Silence has become hard for us to imagine. In times when every moment and every detail of an event is recorded (and often posted to social media within minutes), there can hardly be anything that remains unknown. A century ago, channels of communication were much more basic, and a willingness to communicate was not common.
After the Great War, there was a great silence. Men returning from years of horror had no desire to recount what they had witnessed. Among those who remained quiet was my great grandfather, Charles Pinder Bennett. Trying to piece together the story of what might have happened to him has not been easy.
He had enlisted at Chiswick in December 1915, aged 38 years and on 15th January 1916 was assigned to the Royal Regiment of Fusiliers. On 11th October 1916, he was posted to the 9th Battlion of the Royal Sussex Regiment. He was with the Sussex Regiment for just thirteen days, on 24th October 1916, he was posted to the 6th Battalion of the Somerset Light Infantry and joined the battalion at the front on 21st November 1916.
Eleven months later, on 21st October 1917, he was a casualty in Flanders. His records say he received gunshot wounds to the “face, abdomen and thigh”. He was taken to a military hospital at Le Treport and then to the hospital at Rouen. He was lucky, he survived and served out the war a member of the Labour Corps, being assessed as unfit to return to the trenches. It was not a bad fate compared with that of many of those who fought at Passchendaele.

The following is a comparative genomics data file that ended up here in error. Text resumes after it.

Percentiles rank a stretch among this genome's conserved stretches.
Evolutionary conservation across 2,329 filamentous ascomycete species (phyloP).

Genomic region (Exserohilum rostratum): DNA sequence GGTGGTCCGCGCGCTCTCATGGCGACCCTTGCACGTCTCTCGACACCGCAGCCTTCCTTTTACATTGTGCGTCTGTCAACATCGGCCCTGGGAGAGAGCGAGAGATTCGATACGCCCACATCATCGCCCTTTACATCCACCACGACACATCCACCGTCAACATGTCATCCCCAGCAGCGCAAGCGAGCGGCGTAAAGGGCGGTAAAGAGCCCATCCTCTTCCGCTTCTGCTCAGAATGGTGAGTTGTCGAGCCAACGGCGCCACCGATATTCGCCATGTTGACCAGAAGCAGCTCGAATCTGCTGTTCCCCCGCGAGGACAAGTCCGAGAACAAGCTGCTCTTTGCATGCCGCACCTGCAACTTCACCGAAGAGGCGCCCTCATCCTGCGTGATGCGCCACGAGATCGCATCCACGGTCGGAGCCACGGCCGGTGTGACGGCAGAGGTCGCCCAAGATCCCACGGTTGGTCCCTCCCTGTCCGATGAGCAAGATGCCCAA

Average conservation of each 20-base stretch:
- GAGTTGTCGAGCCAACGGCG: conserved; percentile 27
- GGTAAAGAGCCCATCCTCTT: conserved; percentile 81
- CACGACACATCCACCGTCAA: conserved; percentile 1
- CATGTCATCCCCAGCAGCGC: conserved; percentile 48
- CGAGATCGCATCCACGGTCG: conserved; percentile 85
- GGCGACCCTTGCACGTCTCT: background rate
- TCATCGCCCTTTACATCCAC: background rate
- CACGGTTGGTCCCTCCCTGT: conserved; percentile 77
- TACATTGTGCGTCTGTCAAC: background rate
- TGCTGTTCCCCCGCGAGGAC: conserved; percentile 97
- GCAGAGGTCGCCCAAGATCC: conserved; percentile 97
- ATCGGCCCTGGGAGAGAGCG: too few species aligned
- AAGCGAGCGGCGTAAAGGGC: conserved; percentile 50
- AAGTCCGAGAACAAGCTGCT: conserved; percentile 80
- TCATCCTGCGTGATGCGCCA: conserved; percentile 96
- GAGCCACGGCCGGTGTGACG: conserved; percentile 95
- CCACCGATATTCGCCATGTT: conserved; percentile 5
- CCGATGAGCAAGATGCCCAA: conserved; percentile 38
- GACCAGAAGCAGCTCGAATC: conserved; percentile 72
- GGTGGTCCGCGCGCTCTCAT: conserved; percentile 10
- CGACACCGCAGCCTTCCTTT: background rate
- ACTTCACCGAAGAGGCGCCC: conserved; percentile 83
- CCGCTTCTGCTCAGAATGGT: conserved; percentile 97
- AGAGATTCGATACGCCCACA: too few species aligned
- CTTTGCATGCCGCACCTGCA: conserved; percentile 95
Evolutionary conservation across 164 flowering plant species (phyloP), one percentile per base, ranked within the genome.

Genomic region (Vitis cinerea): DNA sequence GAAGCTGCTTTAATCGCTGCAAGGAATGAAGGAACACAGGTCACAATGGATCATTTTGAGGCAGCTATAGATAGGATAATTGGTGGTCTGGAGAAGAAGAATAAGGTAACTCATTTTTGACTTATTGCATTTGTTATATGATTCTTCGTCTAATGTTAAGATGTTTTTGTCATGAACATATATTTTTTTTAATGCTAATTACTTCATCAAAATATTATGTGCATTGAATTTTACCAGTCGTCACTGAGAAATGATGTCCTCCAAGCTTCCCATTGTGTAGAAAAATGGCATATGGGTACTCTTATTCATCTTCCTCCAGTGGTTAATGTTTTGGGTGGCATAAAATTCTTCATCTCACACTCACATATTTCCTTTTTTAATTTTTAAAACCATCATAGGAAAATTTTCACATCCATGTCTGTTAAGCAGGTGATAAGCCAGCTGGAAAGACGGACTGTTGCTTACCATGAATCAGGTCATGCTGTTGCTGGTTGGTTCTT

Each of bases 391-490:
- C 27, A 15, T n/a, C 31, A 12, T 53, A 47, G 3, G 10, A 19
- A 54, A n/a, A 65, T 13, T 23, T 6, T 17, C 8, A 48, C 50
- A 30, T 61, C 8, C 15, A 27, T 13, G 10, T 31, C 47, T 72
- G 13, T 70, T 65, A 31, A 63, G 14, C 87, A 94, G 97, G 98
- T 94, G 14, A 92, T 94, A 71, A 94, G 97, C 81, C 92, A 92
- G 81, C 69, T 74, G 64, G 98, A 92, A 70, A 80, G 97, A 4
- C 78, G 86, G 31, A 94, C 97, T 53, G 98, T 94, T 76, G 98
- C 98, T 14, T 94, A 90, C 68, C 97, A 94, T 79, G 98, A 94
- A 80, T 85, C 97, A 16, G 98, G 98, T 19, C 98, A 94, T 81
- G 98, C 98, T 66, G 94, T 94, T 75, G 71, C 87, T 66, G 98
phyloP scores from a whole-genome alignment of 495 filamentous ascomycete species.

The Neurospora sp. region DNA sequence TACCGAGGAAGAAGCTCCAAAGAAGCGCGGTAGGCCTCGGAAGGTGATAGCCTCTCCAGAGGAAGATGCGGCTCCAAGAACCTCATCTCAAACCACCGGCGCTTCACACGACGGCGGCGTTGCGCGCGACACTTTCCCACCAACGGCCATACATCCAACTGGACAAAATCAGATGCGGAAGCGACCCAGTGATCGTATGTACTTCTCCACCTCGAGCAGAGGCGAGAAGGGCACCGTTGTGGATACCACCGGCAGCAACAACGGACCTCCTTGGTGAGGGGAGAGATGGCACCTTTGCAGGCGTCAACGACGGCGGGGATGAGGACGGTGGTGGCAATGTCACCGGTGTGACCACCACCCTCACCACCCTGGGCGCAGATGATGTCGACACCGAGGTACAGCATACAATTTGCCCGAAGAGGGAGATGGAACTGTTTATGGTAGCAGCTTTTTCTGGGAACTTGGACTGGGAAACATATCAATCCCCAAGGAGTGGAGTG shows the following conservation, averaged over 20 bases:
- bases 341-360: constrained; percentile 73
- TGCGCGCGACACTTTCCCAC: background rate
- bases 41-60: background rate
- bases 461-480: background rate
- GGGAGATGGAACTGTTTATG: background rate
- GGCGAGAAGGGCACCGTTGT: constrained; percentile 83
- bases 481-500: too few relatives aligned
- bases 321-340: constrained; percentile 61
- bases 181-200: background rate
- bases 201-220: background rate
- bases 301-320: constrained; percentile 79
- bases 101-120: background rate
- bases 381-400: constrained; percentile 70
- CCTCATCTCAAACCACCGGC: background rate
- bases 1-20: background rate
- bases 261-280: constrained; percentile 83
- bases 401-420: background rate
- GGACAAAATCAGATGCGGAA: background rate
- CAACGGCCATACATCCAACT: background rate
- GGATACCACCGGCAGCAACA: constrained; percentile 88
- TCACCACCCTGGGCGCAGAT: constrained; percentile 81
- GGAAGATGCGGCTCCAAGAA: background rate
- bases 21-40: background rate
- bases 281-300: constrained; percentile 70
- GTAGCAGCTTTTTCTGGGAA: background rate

Countless records from the Great War were destroyed by the bombing of London in the Blitz in 1940. Though badly charred, documents relating to Charlie Bennett survived, but they do not tell what happened; they give no clue as to how he had been hit three times by gunfire. Questioning a battlefield guide as to whether he thought Private Bennett had been hit by machine gun fire, he had said, “possibly, or by shots from three rifles”. It was hard to imagine how bullets from three different rifles might have hit him, unless he had ventured into No Man’s Land by himself.
A search of the Commonwealth War Graves Commission website showed no deaths among the ranks of the 6th Battalion on 21st October. A day later, twelve members died, not one of whom has a known grave. Blown into so many pieces, they were unidentifiable, drowned in the mud, eviscerated completely, the battalion had been involved in hostile action that day, but what had happened the day before?
The 6th Battalion of the Somerset Light Infantry was part of the 14th Division, which was part of the British Second Army. The Wikipedia description of the Second Battle of Passchendaele says, “On 21 October, wire-cutting began on the Fifth and Second Army fronts”. Was that what happened to Charlie Bennett?
Under the cover of a bombardment by British artillery, had he been one of those sent out to cut the wire? Had German soldiers in a forward trench spotted him and opened fire on him? Did the bullets leave him lying there until comrades carried him back to safety? What had gone through his mind in that scene from hell?
Perhaps it will never be possible to discover a conclusive answer as to what happened to him. Perhaps it is unsurprising he never spoke of it.